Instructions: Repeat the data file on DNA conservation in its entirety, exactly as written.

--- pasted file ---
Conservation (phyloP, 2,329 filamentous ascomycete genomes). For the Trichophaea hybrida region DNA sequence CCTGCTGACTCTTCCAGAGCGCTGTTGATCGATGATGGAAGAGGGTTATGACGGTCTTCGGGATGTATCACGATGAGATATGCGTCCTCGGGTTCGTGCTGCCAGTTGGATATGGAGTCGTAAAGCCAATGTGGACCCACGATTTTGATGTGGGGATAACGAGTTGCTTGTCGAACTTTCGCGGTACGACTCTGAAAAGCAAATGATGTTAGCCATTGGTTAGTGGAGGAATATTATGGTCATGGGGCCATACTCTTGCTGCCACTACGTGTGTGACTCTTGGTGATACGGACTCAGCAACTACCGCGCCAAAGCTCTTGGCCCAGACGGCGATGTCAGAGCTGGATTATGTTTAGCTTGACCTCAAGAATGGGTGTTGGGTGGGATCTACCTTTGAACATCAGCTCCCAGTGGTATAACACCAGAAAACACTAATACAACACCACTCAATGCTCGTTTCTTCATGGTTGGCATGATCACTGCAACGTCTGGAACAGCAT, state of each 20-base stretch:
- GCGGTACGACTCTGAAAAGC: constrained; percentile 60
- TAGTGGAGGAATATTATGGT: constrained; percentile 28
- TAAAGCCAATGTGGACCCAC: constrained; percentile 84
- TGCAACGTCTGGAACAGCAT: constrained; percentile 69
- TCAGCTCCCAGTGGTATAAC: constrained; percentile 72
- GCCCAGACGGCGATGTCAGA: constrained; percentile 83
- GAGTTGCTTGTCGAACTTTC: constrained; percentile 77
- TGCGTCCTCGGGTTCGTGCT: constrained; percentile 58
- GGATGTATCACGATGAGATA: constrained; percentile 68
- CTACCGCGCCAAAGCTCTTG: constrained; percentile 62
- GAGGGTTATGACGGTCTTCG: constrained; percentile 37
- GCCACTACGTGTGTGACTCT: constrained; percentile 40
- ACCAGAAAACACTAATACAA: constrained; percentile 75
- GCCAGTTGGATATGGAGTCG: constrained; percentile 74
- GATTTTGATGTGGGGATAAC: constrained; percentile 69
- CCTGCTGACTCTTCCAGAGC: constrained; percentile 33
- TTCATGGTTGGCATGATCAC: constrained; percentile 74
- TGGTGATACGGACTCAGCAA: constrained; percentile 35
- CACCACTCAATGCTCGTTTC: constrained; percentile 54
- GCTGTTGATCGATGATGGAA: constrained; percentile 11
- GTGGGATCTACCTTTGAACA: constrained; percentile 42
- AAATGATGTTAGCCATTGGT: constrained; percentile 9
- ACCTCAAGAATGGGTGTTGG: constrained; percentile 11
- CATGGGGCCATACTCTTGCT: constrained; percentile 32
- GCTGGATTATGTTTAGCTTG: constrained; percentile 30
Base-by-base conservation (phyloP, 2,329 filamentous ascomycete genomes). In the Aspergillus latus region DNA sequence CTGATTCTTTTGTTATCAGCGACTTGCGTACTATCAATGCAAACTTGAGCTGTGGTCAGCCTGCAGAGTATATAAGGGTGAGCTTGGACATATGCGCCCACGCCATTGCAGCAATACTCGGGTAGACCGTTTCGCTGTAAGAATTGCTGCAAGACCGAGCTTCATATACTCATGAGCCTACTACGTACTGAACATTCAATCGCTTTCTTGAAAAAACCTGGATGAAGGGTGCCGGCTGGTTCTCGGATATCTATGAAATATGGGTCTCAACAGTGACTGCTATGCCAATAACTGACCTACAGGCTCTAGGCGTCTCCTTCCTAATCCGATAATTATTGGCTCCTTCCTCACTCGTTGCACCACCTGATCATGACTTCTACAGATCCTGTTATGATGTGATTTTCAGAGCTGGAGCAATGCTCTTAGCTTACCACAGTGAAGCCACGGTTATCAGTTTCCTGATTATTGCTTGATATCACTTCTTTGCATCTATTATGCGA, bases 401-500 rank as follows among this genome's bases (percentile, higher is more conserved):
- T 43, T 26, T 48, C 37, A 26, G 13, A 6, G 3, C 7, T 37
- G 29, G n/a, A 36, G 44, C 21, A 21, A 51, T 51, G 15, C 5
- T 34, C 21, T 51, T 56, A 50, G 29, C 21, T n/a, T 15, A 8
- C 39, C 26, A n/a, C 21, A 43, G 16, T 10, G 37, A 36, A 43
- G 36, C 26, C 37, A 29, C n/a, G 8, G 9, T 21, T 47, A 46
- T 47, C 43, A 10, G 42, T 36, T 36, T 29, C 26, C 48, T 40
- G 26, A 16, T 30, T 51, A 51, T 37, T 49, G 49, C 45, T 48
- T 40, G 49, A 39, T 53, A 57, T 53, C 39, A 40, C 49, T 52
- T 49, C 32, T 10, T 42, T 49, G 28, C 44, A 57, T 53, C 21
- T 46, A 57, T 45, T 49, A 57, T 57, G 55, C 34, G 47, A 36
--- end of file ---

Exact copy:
Conservation (phyloP, 2,329 filamentous ascomycete genomes). For the Trichophaea hybrida region DNA sequence CCTGCTGACTCTTCCAGAGCGCTGTTGATCGATGATGGAAGAGGGTTATGACGGTCTTCGGGATGTATCACGATGAGATATGCGTCCTCGGGTTCGTGCTGCCAGTTGGATATGGAGTCGTAAAGCCAATGTGGACCCACGATTTTGATGTGGGGATAACGAGTTGCTTGTCGAACTTTCGCGGTACGACTCTGAAAAGCAAATGATGTTAGCCATTGGTTAGTGGAGGAATATTATGGTCATGGGGCCATACTCTTGCTGCCACTACGTGTGTGACTCTTGGTGATACGGACTCAGCAACTACCGCGCCAAAGCTCTTGGCCCAGACGGCGATGTCAGAGCTGGATTATGTTTAGCTTGACCTCAAGAATGGGTGTTGGGTGGGATCTACCTTTGAACATCAGCTCCCAGTGGTATAACACCAGAAAACACTAATACAACACCACTCAATGCTCGTTTCTTCATGGTTGGCATGATCACTGCAACGTCTGGAACAGCAT, state of each 20-base stretch:
- GCGGTACGACTCTGAAAAGC: constrained; percentile 60
- TAGTGGAGGAATATTATGGT: constrained; percentile 28
- TAAAGCCAATGTGGACCCAC: constrained; percentile 84
- TGCAACGTCTGGAACAGCAT: constrained; percentile 69
- TCAGCTCCCAGTGGTATAAC: constrained; percentile 72
- GCCCAGACGGCGATGTCAGA: constrained; percentile 83
- GAGTTGCTTGTCGAACTTTC: constrained; percentile 77
- TGCGTCCTCGGGTTCGTGCT: constrained; percentile 58
- GGATGTATCACGATGAGATA: constrained; percentile 68
- CTACCGCGCCAAAGCTCTTG: constrained; percentile 62
- GAGGGTTATGACGGTCTTCG: constrained; percentile 37
- GCCACTACGTGTGTGACTCT: constrained; percentile 40
- ACCAGAAAACACTAATACAA: constrained; percentile 75
- GCCAGTTGGATATGGAGTCG: constrained; percentile 74
- GATTTTGATGTGGGGATAAC: constrained; percentile 69
- CCTGCTGACTCTTCCAGAGC: constrained; percentile 33
- TTCATGGTTGGCATGATCAC: constrained; percentile 74
- TGGTGATACGGACTCAGCAA: constrained; percentile 35
- CACCACTCAATGCTCGTTTC: constrained; percentile 54
- GCTGTTGATCGATGATGGAA: constrained; percentile 11
- GTGGGATCTACCTTTGAACA: constrained; percentile 42
- AAATGATGTTAGCCATTGGT: constrained; percentile 9
- ACCTCAAGAATGGGTGTTGG: constrained; percentile 11
- CATGGGGCCATACTCTTGCT: constrained; percentile 32
- GCTGGATTATGTTTAGCTTG: constrained; percentile 30
Base-by-base conservation (phyloP, 2,329 filamentous ascomycete genomes). In the Aspergillus latus region DNA sequence CTGATTCTTTTGTTATCAGCGACTTGCGTACTATCAATGCAAACTTGAGCTGTGGTCAGCCTGCAGAGTATATAAGGGTGAGCTTGGACATATGCGCCCACGCCATTGCAGCAATACTCGGGTAGACCGTTTCGCTGTAAGAATTGCTGCAAGACCGAGCTTCATATACTCATGAGCCTACTACGTACTGAACATTCAATCGCTTTCTTGAAAAAACCTGGATGAAGGGTGCCGGCTGGTTCTCGGATATCTATGAAATATGGGTCTCAACAGTGACTGCTATGCCAATAACTGACCTACAGGCTCTAGGCGTCTCCTTCCTAATCCGATAATTATTGGCTCCTTCCTCACTCGTTGCACCACCTGATCATGACTTCTACAGATCCTGTTATGATGTGATTTTCAGAGCTGGAGCAATGCTCTTAGCTTACCACAGTGAAGCCACGGTTATCAGTTTCCTGATTATTGCTTGATATCACTTCTTTGCATCTATTATGCGA, bases 401-500 rank as follows among this genome's bases (percentile, higher is more conserved):
- T 43, T 26, T 48, C 37, A 26, G 13, A 6, G 3, C 7, T 37
- G 29, G n/a, A 36, G 44, C 21, A 21, A 51, T 51, G 15, C 5
- T 34, C 21, T 51, T 56, A 50, G 29, C 21, T n/a, T 15, A 8
- C 39, C 26, A n/a, C 21, A 43, G 16, T 10, G 37, A 36, A 43
- G 36, C 26, C 37, A 29, C n/a, G 8, G 9, T 21, T 47, A 46
- T 47, C 43, A 10, G 42, T 36, T 36, T 29, C 26, C 48, T 40
- G 26, A 16, T 30, T 51, A 51, T 37, T 49, G 49, C 45, T 48
- T 40, G 49, A 39, T 53, A 57, T 53, C 39, A 40, C 49, T 52
- T 49, C 32, T 10, T 42, T 49, G 28, C 44, A 57, T 53, C 21
- T 46, A 57, T 45, T 49, A 57, T 57, G 55, C 34, G 47, A 36